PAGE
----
All In The Family: The Vernets
Back in July, our post on Horace Vernet mentioned that, because his father and grandfather had apartments in the Louvre, Horace enjoyed the rare privilege of being born in the Louvre. Today is the birthday of both his father, Carle Vernet, and that grandfather, Joseph Vernet. (Joseph was born in 1714; his son was born exactly 44 years later.) It only makes sense, then, that we devote today's post to Joseph and Carle Vernet.
"The Shipwreck," Claude-Joseph (Joseph) Vernet
The National Gallery likens Claude-Joseph Vernet's "The Shipwreck" to a movie, "in full Technicolor and stereo sound." Vernet prided himself on painting an entire scene, remarking once, "Others may know better how to paint the sky, the earth, the ocean; no one knows better than I how to paint a picture." Preferring to work from nature, Vernet was known to be on the beach in any weather, asking watermen to take him out to sea. Supposedly, he once even had himself bound to a ship's mast during a storm so that he could experience a storm at sea. (His grandson's painting of the event perpetuates the tale.) Denis Diderot believed Joseph Vernet had "stolen Nature's secret; whatever she produces, Vernet can recreate."
Thanks to Vernet's dedication to his craft, he was the most famous and successful marine painter of his day. He even received at least two dozen commissions from the king himself, Louis XV. Today, in Vernet's hometown of Avignon, there is a Rue Joseph Vernet to honor the artist.
"Equestrian Portrait of Emperor Napoleon I," Antoine-Charles (Carle) Vernet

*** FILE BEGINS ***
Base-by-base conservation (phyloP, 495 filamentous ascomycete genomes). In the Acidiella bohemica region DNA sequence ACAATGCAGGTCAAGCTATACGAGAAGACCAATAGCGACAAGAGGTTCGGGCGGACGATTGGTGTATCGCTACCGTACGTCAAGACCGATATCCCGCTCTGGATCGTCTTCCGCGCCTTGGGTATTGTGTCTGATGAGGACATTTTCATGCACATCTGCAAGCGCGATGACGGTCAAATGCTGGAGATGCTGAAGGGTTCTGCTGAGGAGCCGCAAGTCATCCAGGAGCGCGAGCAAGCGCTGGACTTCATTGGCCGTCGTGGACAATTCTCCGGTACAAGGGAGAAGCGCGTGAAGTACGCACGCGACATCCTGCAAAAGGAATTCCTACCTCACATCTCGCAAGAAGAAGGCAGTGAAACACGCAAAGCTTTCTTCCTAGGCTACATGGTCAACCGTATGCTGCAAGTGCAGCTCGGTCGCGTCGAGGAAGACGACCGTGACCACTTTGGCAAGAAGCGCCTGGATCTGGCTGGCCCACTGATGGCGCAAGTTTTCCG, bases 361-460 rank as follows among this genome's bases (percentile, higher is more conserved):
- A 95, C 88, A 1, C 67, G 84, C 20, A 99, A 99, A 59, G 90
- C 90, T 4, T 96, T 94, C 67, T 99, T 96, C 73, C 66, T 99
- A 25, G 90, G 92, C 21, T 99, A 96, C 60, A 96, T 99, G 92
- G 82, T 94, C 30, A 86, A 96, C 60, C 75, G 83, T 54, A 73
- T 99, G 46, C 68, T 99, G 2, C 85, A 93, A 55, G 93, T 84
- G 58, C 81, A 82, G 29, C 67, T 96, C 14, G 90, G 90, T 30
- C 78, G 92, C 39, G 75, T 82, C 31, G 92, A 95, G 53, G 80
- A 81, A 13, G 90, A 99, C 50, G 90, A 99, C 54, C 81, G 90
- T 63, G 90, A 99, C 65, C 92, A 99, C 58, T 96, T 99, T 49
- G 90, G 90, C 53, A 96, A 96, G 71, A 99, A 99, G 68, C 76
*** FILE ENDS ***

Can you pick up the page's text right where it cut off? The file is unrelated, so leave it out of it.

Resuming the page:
Unlike some other artists' children, Antoine Carle Vernet didn't make a career painting the same scenes as his father. Instead, he made his name with battle scenes, equestrian paintings, and portraits of the emperor, Napoleon. This particular portrait, "Equestrian Portrait of Emperor Napoleon I," was given to General Anne Jean Marie RenÃ© Savary by Napoleon. The general, who was the Duke of Rovigo, was one of Napoleon's longest-standing supporters, being one of the last to desert the emperor at his abdication in 1814.
Carle Vernet began studying art at age 11 and won the Prix de Rome at age 24. His stay in Rome ended prematurely, though, when his father recalled him to France to prevent him from entering a monastery. Apparently, he had undergone a "mystical experience." During the Revolution, his sister was guillotined and, while many sources state the tragedy wasn't reflected in his art, some believe his style changed radically after her death. Carle himself lived to be 78; supposedly, he was even seen "racing as if he were a sprightly young man" just days before his death. Despite being well-regarded in his own time, this lively artist is unfortunately known today mostly as an aside in the lives of his father and his son.